In Indonesia are still in the development stage therefore, future research needs to investigate whether teachers’ intention facilitates its actual use at the elementary school level.

## Data availability statement

The original contributions presented in the study are included in the article/Supplementary material, further inquiries can be directed to the corresponding author.

## Author contributions

NH: conceived, wrote the paper, and designed the analysis. TW and EY: contributed data or analysis tools, and wrote the paper. YA: performed the analysis. ZP and JA: collected the data.

## Funding

This publication was founded by the Ministry of Research and Technology/National Research and Innovation Agency Indonesia for supporting this study under the grant of DRTPM No.1624/UN19.5.1.3/PT.01.03/2022.

## Conflict of interest

The authors declare that the research was conducted in the absence of any commercial or financial relationships that could be construed as a potential conflict of interest.

## Publisher’s note

All claims expressed in this article are solely those of the authors and do not necessarily represent those of their affiliated organizations, or those of the publisher, the editors and the reviewers. Any product that may be evaluated in this article, or claim that may be made by its manufacturer, is not guaranteed or endorsed by the publisher.

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## Appendix A

**Attitude (Liebenberg et al.,** 2018**)**

1. Using digital textbooks to teach in elementary schools is a good idea.

2. Digital textbooks make lessons more interesting.

3. I like to teach using a digital textbook.

4. Using digital textbooks makes teaching and learning activities fun (Briz-Ponce et al., 2017).

**Affective need (Shukla,**
2021
**)**

1. I like to teach using a digital textbook.

2. I like to show other elementary school teachers how to use digital textbooks to teach.

3. The display, animation, illustrations in the digital textbook look very satisfying.

4. I really enjoy teaching using a digital textbook.

**ICT usage habits (IUH) (Kim and Lee,**
2020
**)**

1. I have used a lot of technology-based learning media.

2. I studied a lot of technology-based learning media when I was in college (Bachelor/Master/Doctor).

3. I learned to use technology-based learning media in college (Bachelor/Master/Doctor).

**Perceived learning opportunities (Balkaya and Akkucuk,**
2021
**)**

1. Digital textbooks provide opportunities to teach in new ways.

2. Digital textbooks provide opportunities to interact with students.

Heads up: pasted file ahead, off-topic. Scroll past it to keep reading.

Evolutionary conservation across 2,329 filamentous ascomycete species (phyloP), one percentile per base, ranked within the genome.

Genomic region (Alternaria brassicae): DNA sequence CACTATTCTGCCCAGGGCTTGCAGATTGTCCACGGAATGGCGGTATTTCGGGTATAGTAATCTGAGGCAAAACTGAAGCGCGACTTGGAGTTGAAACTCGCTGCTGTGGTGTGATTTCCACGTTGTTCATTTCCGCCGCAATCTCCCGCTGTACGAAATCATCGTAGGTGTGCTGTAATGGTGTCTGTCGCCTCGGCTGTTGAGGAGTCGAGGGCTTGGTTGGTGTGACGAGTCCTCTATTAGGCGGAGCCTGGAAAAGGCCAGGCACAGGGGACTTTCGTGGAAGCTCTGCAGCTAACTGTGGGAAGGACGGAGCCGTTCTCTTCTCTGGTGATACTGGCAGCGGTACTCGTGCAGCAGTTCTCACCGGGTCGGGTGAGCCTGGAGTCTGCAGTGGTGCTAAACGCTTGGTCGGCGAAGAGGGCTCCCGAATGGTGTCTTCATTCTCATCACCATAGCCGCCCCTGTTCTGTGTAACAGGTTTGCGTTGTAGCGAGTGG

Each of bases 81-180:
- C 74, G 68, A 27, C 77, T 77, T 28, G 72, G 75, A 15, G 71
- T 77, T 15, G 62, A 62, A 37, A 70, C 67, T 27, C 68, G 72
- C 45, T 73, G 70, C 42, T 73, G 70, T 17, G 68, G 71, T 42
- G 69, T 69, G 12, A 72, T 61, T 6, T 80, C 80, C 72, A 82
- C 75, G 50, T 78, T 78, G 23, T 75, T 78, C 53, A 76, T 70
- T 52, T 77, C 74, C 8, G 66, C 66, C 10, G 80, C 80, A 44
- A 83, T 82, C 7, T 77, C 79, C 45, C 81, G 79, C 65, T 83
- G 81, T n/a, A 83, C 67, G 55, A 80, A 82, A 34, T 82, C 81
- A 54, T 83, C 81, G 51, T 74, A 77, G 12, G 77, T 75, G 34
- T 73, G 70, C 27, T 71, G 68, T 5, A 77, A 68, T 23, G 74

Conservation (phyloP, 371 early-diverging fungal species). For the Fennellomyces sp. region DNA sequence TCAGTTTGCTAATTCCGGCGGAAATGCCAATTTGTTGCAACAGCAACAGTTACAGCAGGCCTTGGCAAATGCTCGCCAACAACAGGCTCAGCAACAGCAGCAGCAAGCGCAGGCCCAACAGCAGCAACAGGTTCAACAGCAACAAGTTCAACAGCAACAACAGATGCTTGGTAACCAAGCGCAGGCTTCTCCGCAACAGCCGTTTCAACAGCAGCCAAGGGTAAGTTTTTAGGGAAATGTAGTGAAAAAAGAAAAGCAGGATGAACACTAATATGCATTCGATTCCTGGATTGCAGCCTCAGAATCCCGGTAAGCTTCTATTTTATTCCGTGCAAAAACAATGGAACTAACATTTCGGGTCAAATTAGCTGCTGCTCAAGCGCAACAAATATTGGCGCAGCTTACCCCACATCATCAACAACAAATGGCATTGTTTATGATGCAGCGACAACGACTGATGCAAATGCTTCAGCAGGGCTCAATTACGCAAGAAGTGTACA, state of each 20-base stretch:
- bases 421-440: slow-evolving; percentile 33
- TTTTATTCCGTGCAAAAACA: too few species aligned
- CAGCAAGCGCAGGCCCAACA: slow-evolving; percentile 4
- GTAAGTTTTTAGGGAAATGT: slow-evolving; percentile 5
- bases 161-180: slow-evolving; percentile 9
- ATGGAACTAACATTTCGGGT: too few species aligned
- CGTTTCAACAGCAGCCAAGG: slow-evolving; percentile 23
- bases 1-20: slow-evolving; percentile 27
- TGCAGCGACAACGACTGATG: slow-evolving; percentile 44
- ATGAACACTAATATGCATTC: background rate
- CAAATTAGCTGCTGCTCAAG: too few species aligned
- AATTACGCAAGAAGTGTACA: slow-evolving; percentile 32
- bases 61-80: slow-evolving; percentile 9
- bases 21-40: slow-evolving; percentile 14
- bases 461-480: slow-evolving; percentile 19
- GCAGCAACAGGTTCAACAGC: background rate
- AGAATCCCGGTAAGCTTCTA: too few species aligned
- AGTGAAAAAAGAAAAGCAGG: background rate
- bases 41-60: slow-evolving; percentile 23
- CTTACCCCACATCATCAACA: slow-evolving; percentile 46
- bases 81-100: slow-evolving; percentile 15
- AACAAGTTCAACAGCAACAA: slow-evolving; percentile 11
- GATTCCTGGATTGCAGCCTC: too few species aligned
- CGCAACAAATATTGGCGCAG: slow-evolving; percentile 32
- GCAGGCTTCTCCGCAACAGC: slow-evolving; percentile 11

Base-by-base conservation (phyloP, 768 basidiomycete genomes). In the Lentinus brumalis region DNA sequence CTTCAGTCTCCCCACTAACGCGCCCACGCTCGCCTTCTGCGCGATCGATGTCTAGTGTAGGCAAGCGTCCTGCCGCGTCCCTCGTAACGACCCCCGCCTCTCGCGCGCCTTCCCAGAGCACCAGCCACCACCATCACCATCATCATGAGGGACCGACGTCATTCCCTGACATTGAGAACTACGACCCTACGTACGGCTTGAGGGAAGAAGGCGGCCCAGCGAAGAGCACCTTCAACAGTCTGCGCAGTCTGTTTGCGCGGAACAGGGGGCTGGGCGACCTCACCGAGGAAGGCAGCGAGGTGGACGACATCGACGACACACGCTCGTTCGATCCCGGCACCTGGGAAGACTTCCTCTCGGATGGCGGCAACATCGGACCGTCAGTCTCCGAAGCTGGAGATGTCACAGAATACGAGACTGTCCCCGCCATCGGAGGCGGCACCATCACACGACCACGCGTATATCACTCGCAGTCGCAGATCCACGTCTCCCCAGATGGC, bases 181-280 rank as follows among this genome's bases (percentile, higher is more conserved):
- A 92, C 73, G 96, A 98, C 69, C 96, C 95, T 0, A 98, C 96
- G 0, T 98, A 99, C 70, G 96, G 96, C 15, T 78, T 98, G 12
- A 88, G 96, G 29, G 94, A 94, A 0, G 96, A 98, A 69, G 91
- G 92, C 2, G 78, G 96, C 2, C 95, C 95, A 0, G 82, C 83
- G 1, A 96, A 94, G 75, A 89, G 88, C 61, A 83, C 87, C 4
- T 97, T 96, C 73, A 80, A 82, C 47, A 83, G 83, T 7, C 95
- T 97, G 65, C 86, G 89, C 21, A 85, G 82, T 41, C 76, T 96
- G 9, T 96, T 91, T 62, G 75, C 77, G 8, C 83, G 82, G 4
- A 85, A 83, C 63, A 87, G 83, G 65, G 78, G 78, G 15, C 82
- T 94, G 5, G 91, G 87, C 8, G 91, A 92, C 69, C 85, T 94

3. Digital textbooks provide opportunities for creative thinking.

4. Digital textbooks provide an opportunity to motivate students.

**Self-efficacy (Balkaya and Akkucuk,**
2021
**)**

1. I feel more confident when I teach using a digital textbook.

2. I feel more confident preparing lessons using a digital textbook.

3. I strongly believe I can use a digital textbook after I see other people using it.

4. I believe I can use a digital textbook even though I have never used one before.

**Performance expectancy (Shukla,**
2021
**)**

1. Digital textbooks improve my teaching quality.

2. Teaching using digital textbooks increases my productivity.

3. Digital textbooks help me when teaching elementary materials.

**Effort expectancy**

1. It is easy for me to teach using a digital textbook.

2. I find the digital textbook easy to use.

3. Using a digital textbook for teaching does not require much preparation.

**Social influences** (Balkaya and Akkucuk, 2021)

1. My close friends and relatives think I should use a digital textbook to teach.

2. Other elementary school teachers use digital textbooks when teaching.

3. Another elementary school teacher advised me to use a digital textbook when teaching.

4. In general, the school supports me using digital textbooks.

**Behavior intention**

1. I will continue to use digital textbooks to teach.

2. I will use the digital textbook whenever the situation allows.

3. I think most of my teaching will be conducted using digital textbooks.

**Facilitating condition**

1. I have the equipment to use digital textbooks to teach.

2. Some teachers and teams will help me whenever I have difficulty using digital textbooks.

3. There is training on the use of digital textbooks for elementary school teachers.

Keywords: UTAUT, digital textbook, elementary school, behavior intention, SEM

Citation: Hermita N, Wijaya TT, Yusron E, Abidin Y, Alim JA and Putra ZH (2023) Extending unified theory of acceptance and use of technology to understand the acceptance of digital textbook for elementary School in Indonesia. *Front. Educ*. 8:958800. doi: 10.3389/feduc.2023.958800

Edited by:

Elis Kakoulli Constantinou, Cyprus University of Technology, CyprusReviewed by:

Konstantinos Lavidas, University of Patras, GreeceKleopatra Nikolopoulou, National and Kapodistrian University of Athens, Greece

Kevin Hin Wang Chan, Hong Kong Polytechnic University, Hong Kong SAR, China

Copyright © 2023 Hermita, Wijaya, Yusron, Abidin, Alim and Putra. This is an open-access article distributed under the terms of the Creative Commons Attribution License (CC BY). The use, distribution or reproduction in other forums is permitted, provided the original author(s) and the copyright owner(s) are credited and that the original publication in this journal is cited, in accordance with accepted academic practice. No use, distribution or reproduction is permitted which does not comply with these terms.

*Correspondence: Neni Hermita, neni.hermita@lecturer.unri.ac.id